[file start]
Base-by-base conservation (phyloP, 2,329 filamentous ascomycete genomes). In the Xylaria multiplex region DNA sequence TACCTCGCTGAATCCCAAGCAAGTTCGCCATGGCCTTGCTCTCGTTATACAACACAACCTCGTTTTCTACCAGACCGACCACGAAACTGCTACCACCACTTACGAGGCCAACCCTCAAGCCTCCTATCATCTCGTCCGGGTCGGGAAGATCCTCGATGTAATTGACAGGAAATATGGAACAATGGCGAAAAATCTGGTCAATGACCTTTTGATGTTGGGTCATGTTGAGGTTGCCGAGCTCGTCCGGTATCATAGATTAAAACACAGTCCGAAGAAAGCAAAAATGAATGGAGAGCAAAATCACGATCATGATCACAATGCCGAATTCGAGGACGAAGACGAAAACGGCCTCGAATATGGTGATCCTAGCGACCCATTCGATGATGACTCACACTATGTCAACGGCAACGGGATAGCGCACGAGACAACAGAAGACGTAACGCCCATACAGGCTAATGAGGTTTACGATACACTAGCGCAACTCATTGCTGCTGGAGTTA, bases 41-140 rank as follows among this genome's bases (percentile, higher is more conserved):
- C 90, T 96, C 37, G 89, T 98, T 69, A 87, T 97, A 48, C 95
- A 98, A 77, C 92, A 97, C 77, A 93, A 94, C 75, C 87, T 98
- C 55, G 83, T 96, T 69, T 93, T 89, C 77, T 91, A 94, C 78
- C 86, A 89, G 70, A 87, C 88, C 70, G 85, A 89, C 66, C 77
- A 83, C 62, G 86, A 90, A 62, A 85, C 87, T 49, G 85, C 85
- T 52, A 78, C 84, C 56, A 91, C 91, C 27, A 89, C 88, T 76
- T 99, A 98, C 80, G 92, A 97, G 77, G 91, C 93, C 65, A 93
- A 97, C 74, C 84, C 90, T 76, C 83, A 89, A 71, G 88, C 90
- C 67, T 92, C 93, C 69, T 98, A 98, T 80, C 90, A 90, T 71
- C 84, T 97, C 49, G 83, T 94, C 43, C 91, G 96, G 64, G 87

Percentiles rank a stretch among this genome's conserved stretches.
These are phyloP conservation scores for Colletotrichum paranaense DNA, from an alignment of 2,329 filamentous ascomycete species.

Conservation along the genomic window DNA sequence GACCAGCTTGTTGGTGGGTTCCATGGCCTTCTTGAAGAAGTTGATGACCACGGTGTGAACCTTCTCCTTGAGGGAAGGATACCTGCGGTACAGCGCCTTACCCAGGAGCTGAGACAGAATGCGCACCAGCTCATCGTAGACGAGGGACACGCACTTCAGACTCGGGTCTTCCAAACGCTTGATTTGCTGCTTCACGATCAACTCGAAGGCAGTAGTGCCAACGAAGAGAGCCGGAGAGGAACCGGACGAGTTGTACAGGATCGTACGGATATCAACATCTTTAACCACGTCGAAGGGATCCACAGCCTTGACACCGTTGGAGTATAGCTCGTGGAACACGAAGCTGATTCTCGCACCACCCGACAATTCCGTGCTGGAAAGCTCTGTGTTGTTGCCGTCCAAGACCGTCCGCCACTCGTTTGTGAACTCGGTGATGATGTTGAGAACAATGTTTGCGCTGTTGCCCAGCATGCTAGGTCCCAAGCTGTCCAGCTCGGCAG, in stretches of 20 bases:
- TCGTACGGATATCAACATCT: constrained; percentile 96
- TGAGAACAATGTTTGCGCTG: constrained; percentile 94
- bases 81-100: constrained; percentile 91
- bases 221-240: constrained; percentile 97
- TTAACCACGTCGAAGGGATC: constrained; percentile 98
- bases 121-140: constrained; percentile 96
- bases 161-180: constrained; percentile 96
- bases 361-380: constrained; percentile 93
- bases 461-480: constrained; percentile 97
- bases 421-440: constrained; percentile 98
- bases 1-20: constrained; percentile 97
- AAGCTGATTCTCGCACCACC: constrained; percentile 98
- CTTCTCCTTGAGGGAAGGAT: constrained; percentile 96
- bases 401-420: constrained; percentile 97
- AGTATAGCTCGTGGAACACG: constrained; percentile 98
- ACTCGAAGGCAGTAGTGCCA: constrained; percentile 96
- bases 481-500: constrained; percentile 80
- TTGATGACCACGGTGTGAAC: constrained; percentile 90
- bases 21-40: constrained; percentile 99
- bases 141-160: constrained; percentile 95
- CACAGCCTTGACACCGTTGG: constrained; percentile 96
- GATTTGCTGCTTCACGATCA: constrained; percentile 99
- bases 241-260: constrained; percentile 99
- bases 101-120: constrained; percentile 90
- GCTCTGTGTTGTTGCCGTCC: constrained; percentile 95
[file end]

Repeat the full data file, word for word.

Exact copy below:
Base-by-base conservation (phyloP, 2,329 filamentous ascomycete genomes). In the Xylaria multiplex region DNA sequence TACCTCGCTGAATCCCAAGCAAGTTCGCCATGGCCTTGCTCTCGTTATACAACACAACCTCGTTTTCTACCAGACCGACCACGAAACTGCTACCACCACTTACGAGGCCAACCCTCAAGCCTCCTATCATCTCGTCCGGGTCGGGAAGATCCTCGATGTAATTGACAGGAAATATGGAACAATGGCGAAAAATCTGGTCAATGACCTTTTGATGTTGGGTCATGTTGAGGTTGCCGAGCTCGTCCGGTATCATAGATTAAAACACAGTCCGAAGAAAGCAAAAATGAATGGAGAGCAAAATCACGATCATGATCACAATGCCGAATTCGAGGACGAAGACGAAAACGGCCTCGAATATGGTGATCCTAGCGACCCATTCGATGATGACTCACACTATGTCAACGGCAACGGGATAGCGCACGAGACAACAGAAGACGTAACGCCCATACAGGCTAATGAGGTTTACGATACACTAGCGCAACTCATTGCTGCTGGAGTTA, bases 41-140 rank as follows among this genome's bases (percentile, higher is more conserved):
- C 90, T 96, C 37, G 89, T 98, T 69, A 87, T 97, A 48, C 95
- A 98, A 77, C 92, A 97, C 77, A 93, A 94, C 75, C 87, T 98
- C 55, G 83, T 96, T 69, T 93, T 89, C 77, T 91, A 94, C 78
- C 86, A 89, G 70, A 87, C 88, C 70, G 85, A 89, C 66, C 77
- A 83, C 62, G 86, A 90, A 62, A 85, C 87, T 49, G 85, C 85
- T 52, A 78, C 84, C 56, A 91, C 91, C 27, A 89, C 88, T 76
- T 99, A 98, C 80, G 92, A 97, G 77, G 91, C 93, C 65, A 93
- A 97, C 74, C 84, C 90, T 76, C 83, A 89, A 71, G 88, C 90
- C 67, T 92, C 93, C 69, T 98, A 98, T 80, C 90, A 90, T 71
- C 84, T 97, C 49, G 83, T 94, C 43, C 91, G 96, G 64, G 87

Percentiles rank a stretch among this genome's conserved stretches.
These are phyloP conservation scores for Colletotrichum paranaense DNA, from an alignment of 2,329 filamentous ascomycete species.

Conservation along the genomic window DNA sequence GACCAGCTTGTTGGTGGGTTCCATGGCCTTCTTGAAGAAGTTGATGACCACGGTGTGAACCTTCTCCTTGAGGGAAGGATACCTGCGGTACAGCGCCTTACCCAGGAGCTGAGACAGAATGCGCACCAGCTCATCGTAGACGAGGGACACGCACTTCAGACTCGGGTCTTCCAAACGCTTGATTTGCTGCTTCACGATCAACTCGAAGGCAGTAGTGCCAACGAAGAGAGCCGGAGAGGAACCGGACGAGTTGTACAGGATCGTACGGATATCAACATCTTTAACCACGTCGAAGGGATCCACAGCCTTGACACCGTTGGAGTATAGCTCGTGGAACACGAAGCTGATTCTCGCACCACCCGACAATTCCGTGCTGGAAAGCTCTGTGTTGTTGCCGTCCAAGACCGTCCGCCACTCGTTTGTGAACTCGGTGATGATGTTGAGAACAATGTTTGCGCTGTTGCCCAGCATGCTAGGTCCCAAGCTGTCCAGCTCGGCAG, in stretches of 20 bases:
- TCGTACGGATATCAACATCT: constrained; percentile 96
- TGAGAACAATGTTTGCGCTG: constrained; percentile 94
- bases 81-100: constrained; percentile 91
- bases 221-240: constrained; percentile 97
- TTAACCACGTCGAAGGGATC: constrained; percentile 98
- bases 121-140: constrained; percentile 96
- bases 161-180: constrained; percentile 96
- bases 361-380: constrained; percentile 93
- bases 461-480: constrained; percentile 97
- bases 421-440: constrained; percentile 98
- bases 1-20: constrained; percentile 97
- AAGCTGATTCTCGCACCACC: constrained; percentile 98
- CTTCTCCTTGAGGGAAGGAT: constrained; percentile 96
- bases 401-420: constrained; percentile 97
- AGTATAGCTCGTGGAACACG: constrained; percentile 98
- ACTCGAAGGCAGTAGTGCCA: constrained; percentile 96
- bases 481-500: constrained; percentile 80
- TTGATGACCACGGTGTGAAC: constrained; percentile 90
- bases 21-40: constrained; percentile 99
- bases 141-160: constrained; percentile 95
- CACAGCCTTGACACCGTTGG: constrained; percentile 96
- GATTTGCTGCTTCACGATCA: constrained; percentile 99
- bases 241-260: constrained; percentile 99
- bases 101-120: constrained; percentile 90
- GCTCTGTGTTGTTGCCGTCC: constrained; percentile 95